A videogame industry journalist named Allistair Pinsof discovered the deception, but Neumman/“Sagal” threatened to commit suicide if he reported the story. Pinsof consulted with his editors, who were hesitant to go with the story, and Pinsof ultimately decided to go public with the truth on his own social-media account. Pinsof was fired and blacklisted by the videogame journalism industry, accused of wrongfully “outing” a transgender person, for reporting the truth about someone perpetrating online fraud.

Do you see what I’m talking about here? This person became a “lolcow” because he/“she” retaliated against someone who was telling the truth about him/“her.” And then, in a final irony, when Neumman/“Sagal” committed suicide by setting himself/“herself” on fire in a public park, the media blamed it on “harassment” by the “hate mob Kiwi Farms”!

You wouldn’t be able to figure out the truth about such people were it not for the KiwiFarms forums keeping track of them, posting evidence — screencaps of social-media posts, etc. — all along the way.

Far be it from me to say that everything on Kiwi Farms is useful, or that there is no “problematic” content on the site. I simply don’t pay enough attention to the site to be able to evaluate it in toto. What I do say is that, in certain cases, Kiwi Farms supplies information that is very valuable in figuring out the facts behind online controversies — information that often is available from no other source.

So why is Kiwi Farms engaged in “harassment,” and Josh Moon is a financial pariah, while Taylor Lorenz gets paid to go after people like Pamela Geller’s daughters and LibsOfTikTok creator Chaya Raichik? How is Taylor Lorenz doing something better — more admirable, more socially responsible — than the unpaid contributors to Kiwi Farms forums who compile documentation about the shenanigans of obnoxious people like Canadian pervert Jonathan “Jessica” Yaniv?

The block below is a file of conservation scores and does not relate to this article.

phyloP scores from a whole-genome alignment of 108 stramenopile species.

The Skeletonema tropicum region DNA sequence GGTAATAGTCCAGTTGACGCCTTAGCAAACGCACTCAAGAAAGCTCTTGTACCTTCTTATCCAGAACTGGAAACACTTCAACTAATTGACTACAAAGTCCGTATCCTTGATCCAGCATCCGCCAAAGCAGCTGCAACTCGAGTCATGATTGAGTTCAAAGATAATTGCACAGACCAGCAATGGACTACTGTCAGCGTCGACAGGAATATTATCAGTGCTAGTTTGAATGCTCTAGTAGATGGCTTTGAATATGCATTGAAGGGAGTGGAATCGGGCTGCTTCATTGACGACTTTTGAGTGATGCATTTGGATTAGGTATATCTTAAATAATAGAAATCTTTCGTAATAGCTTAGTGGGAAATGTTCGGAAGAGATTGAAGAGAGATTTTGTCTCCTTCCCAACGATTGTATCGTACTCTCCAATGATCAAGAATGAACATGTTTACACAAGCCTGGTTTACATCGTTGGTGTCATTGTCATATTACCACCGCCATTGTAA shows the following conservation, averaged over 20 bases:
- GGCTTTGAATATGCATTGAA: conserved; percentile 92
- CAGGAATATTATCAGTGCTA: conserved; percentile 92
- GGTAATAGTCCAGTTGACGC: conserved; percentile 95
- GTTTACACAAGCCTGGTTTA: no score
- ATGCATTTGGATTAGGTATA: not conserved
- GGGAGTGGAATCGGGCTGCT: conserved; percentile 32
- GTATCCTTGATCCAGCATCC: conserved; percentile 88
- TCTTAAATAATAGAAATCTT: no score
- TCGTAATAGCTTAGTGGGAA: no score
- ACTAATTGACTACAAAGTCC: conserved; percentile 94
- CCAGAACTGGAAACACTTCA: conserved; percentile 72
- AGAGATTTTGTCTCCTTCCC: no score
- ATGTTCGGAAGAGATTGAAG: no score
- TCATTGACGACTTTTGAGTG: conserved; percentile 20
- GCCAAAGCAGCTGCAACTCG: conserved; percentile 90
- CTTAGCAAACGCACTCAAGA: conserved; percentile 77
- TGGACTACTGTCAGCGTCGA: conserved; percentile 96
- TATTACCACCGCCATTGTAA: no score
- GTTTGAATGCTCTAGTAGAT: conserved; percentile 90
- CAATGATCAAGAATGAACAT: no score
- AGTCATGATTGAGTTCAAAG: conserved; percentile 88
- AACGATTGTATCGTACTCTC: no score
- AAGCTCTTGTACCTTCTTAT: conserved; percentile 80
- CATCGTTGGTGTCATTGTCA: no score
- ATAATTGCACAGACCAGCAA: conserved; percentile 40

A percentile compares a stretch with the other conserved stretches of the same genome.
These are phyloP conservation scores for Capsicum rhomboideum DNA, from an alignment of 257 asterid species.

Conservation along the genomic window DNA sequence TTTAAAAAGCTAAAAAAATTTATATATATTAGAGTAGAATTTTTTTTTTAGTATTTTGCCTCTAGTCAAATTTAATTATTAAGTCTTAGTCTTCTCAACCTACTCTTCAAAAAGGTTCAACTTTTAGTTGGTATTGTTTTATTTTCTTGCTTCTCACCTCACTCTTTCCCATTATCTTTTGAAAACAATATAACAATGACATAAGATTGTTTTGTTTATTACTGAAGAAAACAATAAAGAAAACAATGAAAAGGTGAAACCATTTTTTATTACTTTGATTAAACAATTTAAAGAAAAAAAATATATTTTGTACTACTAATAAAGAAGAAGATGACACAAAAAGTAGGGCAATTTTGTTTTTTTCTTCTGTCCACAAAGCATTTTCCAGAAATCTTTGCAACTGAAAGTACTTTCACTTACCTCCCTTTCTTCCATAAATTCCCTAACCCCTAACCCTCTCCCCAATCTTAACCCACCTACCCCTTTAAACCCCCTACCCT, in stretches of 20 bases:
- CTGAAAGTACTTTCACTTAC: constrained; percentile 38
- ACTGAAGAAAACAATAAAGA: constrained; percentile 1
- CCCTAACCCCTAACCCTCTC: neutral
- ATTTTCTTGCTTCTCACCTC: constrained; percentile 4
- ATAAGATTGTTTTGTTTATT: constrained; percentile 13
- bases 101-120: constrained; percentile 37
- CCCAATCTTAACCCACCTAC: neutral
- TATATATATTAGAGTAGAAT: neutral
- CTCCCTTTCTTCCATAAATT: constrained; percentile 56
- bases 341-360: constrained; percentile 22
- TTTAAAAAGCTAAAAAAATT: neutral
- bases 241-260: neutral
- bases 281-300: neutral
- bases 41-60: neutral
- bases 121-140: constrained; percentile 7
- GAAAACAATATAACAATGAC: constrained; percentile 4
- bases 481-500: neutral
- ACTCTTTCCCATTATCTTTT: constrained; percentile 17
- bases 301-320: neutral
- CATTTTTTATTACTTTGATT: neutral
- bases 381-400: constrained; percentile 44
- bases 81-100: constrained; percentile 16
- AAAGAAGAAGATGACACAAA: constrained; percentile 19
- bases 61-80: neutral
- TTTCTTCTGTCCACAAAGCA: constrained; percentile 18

(WARNING: That post includes a link to a photo showing the results of Yaniv’s sex-change surgery. DO NOT CLICK THAT LINK or you could be permanently traumatized. You have been warned.)

Readers may wonder, how did Kiwi Farms get a photo of Yaniv’s “gaping axe wound,” as they (quite accurately) describe it? The answer, of course, is that Yaniv posted that picture himself/“herself”! That’s how it is with narcissistic sociopaths — they’re forever calling attention to themselves, with predictably bad consequences, and then claiming to be victims.

Taylor Lorenz is just another example of this same tendency. She cannot seem to comprehend that there could be valid reasons to criticize her — she seems to think she is incapable of wrongdoing — and so she constantly doubles down on (a) the idea that the targets of her hit pieces deserve whatever harm she can inflict on them, and (b) the idea that she is a victim of wrongful “harassment.” Perhaps it is not necessary for me to point out how these two ideas are related. Taylor Lorenz is one of those liberals who thinks of conservatives as “Literally Hitler,” and because (a) the targets of her journalistic smears and (b) the people who complain about her work are all conservatives, everything they say and do is just more proof of how evil they are. And she is a saintly hero.

Let me just go on record with the prediction that this saga will end badly for her. Sooner or later, Taylor Lorenz will make the kind of grievous mistake that even her ideological comrades at the Washington Post won’t be able to explain away. She’ll wreck herself — it’s inevitable. And, just as inevitably, in the midst of her self-inflicted disaster, she’ll complain that she is an innocent victim of her malicious enemies.

I’ll bet the Kiwi Farm crowd can’t wait for that moment.

UPDATE: Welcome, Instapundit readers!



Comments are closed.